The NoMachine server package includes nxhtd, the built-in Apache-based web server to deploy sessions on the web, and a self-signed SSL Certificate for encrypting data traffic between the web server and browsers.
This certificate is not trusted by a Certification Authority neither can match the host name where the NoMachine server package will be installed. It's therefore advisable to replace it with your own certificate, especially when web sessions are run over the Internet and not in a protected network (LAN or VPN).
The certificate coming with the NoMachine package is not trusted by a CA (Certification Authority), it cannot be therefore verified by the browser, which will consequently advise the user with a message like:
'There is a problem with this website's security certificate. The security certificate presented by this website was not issued by a trusted certificate authority.'
This message is not blocking, but it's advisable to adopt your own certificate to strengthen your web site, especially if it's reachable over the Internet.
Additionally, the NoMachine nxhtd-error.log file reports:
NXhtd:4443:0 server certificate does NOT include an ID which matches the server name
because the built-in certificate has been generated on a different machine. It's therefore necessary that the new certificate is generated for the host where it has to be used.
To solve browser's message: 'the security certificate presented by this website was not issued by a trusted certificate authority.' there are at least two possibilities.
1. Create a self-signed certificate and make it trusted (become your own CA)
Generate your own root certificate and private key: see https://www.nomachine.com/AR04K00665 for accessing instructions to generate a self-signed certificate with NoMachine tools.
Generate that on the same NoMachine server host where you plan to use the certificate.
Add the root certificate to each browser that will need to run the web session. In this way the ceritificate will be internally trusted for your net.
Depending on the Operating System, it may be necessary to add the certificate to the system or to the browser; different browsers have different procedures to add root certificates. Please refer to the official documentation of your browser and system for detailed instructions.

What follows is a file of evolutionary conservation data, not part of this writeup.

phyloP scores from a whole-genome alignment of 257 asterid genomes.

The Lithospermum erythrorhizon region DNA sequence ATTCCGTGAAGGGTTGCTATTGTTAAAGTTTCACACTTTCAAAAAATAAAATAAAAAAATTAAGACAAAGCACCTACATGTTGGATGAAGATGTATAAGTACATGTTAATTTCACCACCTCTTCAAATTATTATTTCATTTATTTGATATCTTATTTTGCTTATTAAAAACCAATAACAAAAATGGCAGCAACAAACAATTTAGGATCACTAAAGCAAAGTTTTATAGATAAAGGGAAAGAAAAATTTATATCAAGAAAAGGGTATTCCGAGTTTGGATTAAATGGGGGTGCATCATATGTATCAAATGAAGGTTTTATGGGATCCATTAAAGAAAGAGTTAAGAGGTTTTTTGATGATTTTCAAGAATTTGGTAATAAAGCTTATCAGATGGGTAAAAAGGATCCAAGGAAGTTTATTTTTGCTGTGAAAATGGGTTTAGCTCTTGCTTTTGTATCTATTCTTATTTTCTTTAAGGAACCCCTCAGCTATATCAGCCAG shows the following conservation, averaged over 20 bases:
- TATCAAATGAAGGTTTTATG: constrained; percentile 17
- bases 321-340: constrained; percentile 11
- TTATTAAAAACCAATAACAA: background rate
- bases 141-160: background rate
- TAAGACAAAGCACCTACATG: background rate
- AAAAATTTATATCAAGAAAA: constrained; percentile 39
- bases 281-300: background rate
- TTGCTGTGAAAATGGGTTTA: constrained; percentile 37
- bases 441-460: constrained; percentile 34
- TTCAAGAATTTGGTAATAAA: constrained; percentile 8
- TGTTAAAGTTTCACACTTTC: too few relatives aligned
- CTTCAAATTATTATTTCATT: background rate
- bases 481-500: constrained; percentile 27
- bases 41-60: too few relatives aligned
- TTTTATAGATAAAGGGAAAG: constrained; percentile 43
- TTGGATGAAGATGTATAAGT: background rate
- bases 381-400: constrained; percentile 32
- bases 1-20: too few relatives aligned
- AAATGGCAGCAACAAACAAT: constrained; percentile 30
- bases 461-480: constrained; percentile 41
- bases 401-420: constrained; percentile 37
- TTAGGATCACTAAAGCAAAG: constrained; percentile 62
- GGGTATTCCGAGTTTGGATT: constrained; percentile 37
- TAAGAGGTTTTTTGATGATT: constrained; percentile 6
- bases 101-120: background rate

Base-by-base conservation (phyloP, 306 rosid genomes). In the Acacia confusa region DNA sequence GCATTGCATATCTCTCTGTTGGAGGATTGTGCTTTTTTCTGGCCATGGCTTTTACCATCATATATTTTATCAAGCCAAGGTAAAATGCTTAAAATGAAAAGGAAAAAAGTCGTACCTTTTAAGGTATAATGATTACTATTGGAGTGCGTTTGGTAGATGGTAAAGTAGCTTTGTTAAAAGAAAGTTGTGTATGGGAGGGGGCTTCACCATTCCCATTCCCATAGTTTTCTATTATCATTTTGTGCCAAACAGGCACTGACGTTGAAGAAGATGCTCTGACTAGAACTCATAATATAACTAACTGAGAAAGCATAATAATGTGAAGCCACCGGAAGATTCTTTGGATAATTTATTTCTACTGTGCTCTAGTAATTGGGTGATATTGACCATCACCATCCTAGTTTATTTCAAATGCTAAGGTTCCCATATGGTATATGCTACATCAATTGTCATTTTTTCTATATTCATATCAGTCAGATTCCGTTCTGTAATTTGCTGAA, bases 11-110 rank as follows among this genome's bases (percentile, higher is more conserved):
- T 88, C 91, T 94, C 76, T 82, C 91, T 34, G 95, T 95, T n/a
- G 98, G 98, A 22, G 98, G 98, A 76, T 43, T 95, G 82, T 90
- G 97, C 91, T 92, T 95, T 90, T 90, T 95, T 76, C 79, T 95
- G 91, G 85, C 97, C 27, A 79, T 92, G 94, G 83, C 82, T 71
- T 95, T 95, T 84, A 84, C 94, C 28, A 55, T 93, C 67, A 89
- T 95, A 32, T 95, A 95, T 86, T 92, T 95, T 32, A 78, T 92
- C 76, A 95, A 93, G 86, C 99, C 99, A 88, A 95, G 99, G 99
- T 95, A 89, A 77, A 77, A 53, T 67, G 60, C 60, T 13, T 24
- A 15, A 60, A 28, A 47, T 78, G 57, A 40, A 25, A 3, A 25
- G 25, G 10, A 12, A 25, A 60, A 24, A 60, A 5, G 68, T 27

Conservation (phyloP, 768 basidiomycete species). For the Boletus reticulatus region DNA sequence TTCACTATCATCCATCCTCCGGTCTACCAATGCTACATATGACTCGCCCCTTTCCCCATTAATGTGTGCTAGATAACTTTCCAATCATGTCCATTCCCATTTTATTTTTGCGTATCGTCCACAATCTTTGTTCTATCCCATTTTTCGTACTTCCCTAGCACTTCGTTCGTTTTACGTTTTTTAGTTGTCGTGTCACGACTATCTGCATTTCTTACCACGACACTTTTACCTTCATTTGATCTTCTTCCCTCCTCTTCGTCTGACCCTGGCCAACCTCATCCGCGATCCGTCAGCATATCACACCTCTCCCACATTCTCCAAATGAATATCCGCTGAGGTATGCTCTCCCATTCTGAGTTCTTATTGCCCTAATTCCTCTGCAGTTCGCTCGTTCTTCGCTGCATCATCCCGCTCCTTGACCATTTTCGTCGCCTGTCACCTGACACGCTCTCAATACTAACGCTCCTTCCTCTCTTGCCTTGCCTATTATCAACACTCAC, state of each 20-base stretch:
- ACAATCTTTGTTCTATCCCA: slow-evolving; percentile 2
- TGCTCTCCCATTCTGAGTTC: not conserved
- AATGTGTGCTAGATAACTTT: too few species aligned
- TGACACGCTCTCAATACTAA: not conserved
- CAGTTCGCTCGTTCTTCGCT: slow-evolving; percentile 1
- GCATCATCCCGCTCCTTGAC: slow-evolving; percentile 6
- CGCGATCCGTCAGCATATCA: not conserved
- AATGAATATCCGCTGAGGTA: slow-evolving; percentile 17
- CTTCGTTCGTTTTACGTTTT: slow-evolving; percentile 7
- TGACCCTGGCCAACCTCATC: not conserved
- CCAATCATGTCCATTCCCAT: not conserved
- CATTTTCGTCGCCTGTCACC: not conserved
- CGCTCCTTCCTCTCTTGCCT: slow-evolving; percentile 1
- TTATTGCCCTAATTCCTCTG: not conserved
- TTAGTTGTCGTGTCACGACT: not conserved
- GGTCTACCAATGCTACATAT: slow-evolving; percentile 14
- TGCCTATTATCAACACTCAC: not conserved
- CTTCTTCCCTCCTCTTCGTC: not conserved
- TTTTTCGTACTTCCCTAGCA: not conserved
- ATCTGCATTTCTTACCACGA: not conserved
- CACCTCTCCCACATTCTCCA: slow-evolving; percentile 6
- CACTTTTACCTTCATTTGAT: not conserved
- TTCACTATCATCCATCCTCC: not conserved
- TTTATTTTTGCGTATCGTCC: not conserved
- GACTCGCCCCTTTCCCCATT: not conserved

As an alternative:
2. Acquire a certificate from a CA
In order to choose the Certification Authority, it is advisable to verify its compatibility with the browser. Root certificate of most common CAs are already embedded in major browsers like Firefox, Chrome or Safari: the browser should already have a copy or be able to access a copy of the CA root certificate from the operating system. This will avoid to add the certificate to each user's device as required by the first solution.
Create a SSL key pair, for example by using the OpenSSL tool.
On the same host where you plan to use the certificate, generate the CSR, Certificate Signing Request and provide all information e.g. Common Name CN, Organization O, Country C etc...) that will be necessary to CA for creating your certificate. CSR can be also generated by using OpenSSL tools. We recommend to refer to the official documentation for your operating systems, since instructions can vary.
The CA will then send you a certificate signed by them with their root certificate and private key.
Put the signed certificate in place for NoMachine web sessions (you can rename the original one to preserve it), it should be named as:
and put in place the private key as well: